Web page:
Free speech is always and everywhere under attack in the world, and as depressing as it is to have to keep pointing that out, I think it’s vital to highlight it when it happens so that this human right is never taken for granted. Unfortunately, these past few weeks have offered a surfeit of examples.
First, there’s India, whose government has quietly issued new rules allowing for the censorship of any internet content deemed “blasphemous”, “hateful” or “disparaging”. Apparently, all it takes is for someone to file a complaint. There’s no mechanism of appeal, and websites created or maintained in other countries aren’t exempted. Considering that India is beset with both Muslim and Hindu mobs that have shown themselves ready to riot over the slightest provocation, it’s not hard to guess what kind of websites will be among the first targets of fundamentalist complaints. Speech which “outrages religious feelings” is already illegal in India, and journalists and publishers have been arrested and charged under this law for speaking their minds, but this attempt to censor the entire Internet is a new and frightening extreme even if it’s certain to fail in practice.
From India to England, where a man has been sentenced to 70 days in jail for burning a Qur’an. The local police labeled this a “hate crime”, and the judge explained: “People are entitled to protest in this country… but [not] in such a way as it will inflame”. Since it “inflames” me to see a nonviolent act of protest punished with imprisonment, regardless of whether or not it was done with racist intent, am I entitled to demand that this judge and these police be sent to jail as well?
Meanwhile, in Italy, the director Nanni Moretti produced a satirical film called Habemus Papam (“We Have a Pope”), which depicts a panic-stricken incompetent thrust into the papacy who seeks psychiatric help to cope with the pressure. The shrieking denunciations and fatwa envy expressed by Catholic hard-liners were to be expected, but what’s more noteworthy is that a Catholic bigot named Bruno Volpe promptly filed a lawsuit against the producers under the Lateran Pact, a treaty ratified by Mussolini’s government that protects the “prestige of the pope”. Yes, let that sink in: Right-wing Catholics are openly using a law passed by fascists to attack free speech!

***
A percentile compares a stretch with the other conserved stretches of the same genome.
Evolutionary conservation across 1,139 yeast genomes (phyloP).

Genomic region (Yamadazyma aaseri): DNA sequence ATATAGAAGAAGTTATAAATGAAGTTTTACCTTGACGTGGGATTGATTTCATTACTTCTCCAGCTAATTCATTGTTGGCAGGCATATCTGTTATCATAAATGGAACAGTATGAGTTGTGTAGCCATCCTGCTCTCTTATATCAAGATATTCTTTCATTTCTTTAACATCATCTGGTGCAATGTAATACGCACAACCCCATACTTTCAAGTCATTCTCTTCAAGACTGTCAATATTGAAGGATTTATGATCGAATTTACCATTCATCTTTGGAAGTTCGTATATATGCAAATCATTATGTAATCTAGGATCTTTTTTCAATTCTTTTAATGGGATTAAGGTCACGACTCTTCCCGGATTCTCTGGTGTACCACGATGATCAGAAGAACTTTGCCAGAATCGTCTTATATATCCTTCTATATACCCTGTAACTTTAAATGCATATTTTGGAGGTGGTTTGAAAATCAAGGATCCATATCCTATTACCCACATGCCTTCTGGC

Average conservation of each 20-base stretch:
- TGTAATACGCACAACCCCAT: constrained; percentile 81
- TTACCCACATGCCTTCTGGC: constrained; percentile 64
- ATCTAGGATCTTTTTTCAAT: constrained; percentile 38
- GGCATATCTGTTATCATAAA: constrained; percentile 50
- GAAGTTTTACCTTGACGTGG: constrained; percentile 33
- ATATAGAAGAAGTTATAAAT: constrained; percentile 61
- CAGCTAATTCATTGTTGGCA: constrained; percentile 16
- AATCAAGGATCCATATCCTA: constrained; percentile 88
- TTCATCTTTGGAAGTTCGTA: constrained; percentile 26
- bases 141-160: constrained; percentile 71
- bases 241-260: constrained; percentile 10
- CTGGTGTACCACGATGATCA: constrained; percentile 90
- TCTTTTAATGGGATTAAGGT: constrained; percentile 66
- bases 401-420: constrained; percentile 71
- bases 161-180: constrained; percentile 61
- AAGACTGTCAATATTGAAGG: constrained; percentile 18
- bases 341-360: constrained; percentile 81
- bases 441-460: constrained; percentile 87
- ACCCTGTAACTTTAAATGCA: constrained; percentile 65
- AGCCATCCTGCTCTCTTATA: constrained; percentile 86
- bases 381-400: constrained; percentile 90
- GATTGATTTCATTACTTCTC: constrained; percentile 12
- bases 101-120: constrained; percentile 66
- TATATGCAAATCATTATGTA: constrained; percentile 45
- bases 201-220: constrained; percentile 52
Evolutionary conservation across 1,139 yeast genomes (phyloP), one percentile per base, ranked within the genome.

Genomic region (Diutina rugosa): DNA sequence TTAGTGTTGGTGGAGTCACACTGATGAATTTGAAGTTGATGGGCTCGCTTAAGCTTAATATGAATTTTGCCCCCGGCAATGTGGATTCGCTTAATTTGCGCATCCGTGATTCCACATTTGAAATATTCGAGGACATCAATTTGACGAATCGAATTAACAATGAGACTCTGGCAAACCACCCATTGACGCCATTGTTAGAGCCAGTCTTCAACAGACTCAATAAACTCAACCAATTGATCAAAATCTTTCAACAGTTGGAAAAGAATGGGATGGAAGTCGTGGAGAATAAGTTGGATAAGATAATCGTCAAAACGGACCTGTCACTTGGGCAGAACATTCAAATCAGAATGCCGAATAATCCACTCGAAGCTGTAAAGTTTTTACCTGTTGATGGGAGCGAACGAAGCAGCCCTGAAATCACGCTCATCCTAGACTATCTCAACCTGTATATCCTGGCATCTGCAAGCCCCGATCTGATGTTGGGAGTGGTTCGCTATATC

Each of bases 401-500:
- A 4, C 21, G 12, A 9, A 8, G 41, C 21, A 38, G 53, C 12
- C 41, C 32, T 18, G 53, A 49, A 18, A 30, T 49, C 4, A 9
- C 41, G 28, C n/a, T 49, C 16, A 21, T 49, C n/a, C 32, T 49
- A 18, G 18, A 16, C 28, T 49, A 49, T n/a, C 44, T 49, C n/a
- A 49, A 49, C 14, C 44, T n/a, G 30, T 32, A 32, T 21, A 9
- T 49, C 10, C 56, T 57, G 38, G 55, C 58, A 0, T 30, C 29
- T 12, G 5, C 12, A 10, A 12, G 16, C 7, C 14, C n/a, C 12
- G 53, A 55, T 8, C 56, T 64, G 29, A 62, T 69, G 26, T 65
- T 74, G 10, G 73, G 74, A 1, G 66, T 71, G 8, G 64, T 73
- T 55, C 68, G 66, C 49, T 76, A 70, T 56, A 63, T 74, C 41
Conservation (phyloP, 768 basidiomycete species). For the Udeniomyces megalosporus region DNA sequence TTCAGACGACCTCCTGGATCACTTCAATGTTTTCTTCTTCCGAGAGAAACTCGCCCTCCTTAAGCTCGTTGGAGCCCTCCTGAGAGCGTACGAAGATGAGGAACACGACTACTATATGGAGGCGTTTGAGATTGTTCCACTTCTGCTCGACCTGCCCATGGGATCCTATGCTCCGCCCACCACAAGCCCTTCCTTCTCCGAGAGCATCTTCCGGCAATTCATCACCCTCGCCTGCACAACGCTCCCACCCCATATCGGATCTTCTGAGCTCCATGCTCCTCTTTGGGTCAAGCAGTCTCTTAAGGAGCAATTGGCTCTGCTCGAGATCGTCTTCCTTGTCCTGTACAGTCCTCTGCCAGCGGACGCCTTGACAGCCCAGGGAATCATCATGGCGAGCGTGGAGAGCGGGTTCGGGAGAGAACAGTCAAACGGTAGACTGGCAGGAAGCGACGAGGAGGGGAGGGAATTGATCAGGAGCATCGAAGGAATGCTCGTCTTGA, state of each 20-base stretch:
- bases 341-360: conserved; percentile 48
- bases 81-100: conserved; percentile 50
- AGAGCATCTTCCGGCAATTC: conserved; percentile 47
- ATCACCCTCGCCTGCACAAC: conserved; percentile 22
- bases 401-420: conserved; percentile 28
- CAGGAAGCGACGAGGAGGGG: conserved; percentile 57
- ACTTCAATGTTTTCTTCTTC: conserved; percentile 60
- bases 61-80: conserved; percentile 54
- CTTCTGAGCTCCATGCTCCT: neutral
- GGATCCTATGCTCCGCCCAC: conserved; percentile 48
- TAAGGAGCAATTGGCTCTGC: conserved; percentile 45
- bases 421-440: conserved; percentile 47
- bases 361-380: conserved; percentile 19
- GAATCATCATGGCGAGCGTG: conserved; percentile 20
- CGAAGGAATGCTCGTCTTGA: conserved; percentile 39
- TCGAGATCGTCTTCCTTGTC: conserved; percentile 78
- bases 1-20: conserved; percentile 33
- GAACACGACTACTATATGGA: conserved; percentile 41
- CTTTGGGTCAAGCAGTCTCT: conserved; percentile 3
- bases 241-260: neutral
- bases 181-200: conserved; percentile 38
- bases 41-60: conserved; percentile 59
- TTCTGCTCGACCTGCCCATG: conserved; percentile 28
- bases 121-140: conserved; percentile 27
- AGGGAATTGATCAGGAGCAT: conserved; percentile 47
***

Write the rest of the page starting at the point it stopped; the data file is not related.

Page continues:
And for the European trifecta, there’s Spain, where a Madrid court has banned an atheist procession that had been scheduled to coincide with Catholic marches on Easter weekend. The “State Association of Christian Lawyers” (now there’s a pro-theocratic group if ever I heard of one) filed complaints which spurred the government to investigate and, astonishingly, file charges against the atheists, just for seeking permission to march:
Madrid’s local government… has launched legal proceedings against the group Ateos en Lucha [great name! —Ebonmuse] insisting it is ‘ridiculing religion’ and ‘glorifying terrorism’.
Apparently, the official position of the Spanish government is that Roman Catholics own certain dates and all nonbelievers are required to stay indoors and keep quiet. I always thought Spain was a secular country. What on earth is going on there?